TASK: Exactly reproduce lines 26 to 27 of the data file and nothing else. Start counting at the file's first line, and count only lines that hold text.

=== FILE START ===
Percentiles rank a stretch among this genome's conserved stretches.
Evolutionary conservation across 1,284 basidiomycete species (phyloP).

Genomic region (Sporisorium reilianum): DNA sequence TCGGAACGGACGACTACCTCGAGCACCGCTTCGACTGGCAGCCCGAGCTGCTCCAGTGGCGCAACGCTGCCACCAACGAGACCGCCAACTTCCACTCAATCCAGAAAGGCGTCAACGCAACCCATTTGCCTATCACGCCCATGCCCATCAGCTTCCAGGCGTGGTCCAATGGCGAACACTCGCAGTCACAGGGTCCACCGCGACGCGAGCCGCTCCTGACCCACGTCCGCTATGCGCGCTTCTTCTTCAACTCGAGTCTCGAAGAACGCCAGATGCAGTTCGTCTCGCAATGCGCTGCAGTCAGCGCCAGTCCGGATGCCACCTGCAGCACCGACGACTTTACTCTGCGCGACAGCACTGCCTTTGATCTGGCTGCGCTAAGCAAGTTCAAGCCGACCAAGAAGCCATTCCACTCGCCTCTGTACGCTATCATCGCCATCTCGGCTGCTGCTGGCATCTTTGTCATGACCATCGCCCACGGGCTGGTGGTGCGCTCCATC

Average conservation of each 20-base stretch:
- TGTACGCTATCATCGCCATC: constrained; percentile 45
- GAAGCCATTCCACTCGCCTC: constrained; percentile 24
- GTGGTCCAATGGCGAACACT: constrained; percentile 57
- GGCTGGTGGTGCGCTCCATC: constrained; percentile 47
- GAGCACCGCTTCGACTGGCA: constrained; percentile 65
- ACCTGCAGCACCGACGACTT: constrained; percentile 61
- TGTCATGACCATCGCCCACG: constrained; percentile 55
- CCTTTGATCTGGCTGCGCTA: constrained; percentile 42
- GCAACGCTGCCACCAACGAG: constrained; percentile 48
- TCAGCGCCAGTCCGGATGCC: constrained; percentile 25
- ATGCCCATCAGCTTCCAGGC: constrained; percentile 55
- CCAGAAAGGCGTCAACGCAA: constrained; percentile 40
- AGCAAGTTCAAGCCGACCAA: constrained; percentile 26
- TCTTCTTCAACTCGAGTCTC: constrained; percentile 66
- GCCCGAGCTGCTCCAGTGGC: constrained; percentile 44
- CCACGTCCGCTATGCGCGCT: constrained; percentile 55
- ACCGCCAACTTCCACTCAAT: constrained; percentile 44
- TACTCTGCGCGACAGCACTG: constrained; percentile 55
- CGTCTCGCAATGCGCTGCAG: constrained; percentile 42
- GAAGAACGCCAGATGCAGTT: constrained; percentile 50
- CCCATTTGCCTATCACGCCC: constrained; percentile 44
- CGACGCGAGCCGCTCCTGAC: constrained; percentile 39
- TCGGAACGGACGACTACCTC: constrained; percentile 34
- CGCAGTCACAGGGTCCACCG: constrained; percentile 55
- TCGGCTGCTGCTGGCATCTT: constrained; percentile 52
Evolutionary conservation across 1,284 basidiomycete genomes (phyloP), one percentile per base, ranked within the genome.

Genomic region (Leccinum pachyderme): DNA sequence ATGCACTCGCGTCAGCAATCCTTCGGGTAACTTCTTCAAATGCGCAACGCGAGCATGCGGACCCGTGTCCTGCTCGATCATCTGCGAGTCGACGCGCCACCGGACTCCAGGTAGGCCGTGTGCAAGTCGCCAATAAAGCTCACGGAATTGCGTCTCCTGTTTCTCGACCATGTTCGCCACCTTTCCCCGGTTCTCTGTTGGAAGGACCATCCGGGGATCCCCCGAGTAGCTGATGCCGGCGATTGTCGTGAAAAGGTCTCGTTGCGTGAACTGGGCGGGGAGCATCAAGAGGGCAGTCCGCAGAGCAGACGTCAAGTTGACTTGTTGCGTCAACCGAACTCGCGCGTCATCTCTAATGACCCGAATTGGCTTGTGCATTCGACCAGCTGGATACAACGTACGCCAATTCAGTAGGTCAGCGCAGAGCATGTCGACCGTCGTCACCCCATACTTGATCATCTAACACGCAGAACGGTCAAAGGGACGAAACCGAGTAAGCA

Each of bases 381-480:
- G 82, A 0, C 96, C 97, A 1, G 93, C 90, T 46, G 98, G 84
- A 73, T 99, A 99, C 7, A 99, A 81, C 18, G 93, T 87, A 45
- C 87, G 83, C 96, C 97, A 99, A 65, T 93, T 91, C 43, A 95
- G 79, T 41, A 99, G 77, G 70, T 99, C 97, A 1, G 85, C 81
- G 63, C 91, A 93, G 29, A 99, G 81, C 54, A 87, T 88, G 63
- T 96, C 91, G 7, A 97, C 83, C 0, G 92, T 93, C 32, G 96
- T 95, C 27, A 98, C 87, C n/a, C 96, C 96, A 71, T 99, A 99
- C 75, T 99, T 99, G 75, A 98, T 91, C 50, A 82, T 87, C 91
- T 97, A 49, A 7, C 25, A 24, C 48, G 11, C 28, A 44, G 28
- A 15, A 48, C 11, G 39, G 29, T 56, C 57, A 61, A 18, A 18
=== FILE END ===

- CGACGCGAGCCGCTCCTGAC: constrained; percentile 39
- TCGGAACGGACGACTACCTC: constrained; percentile 34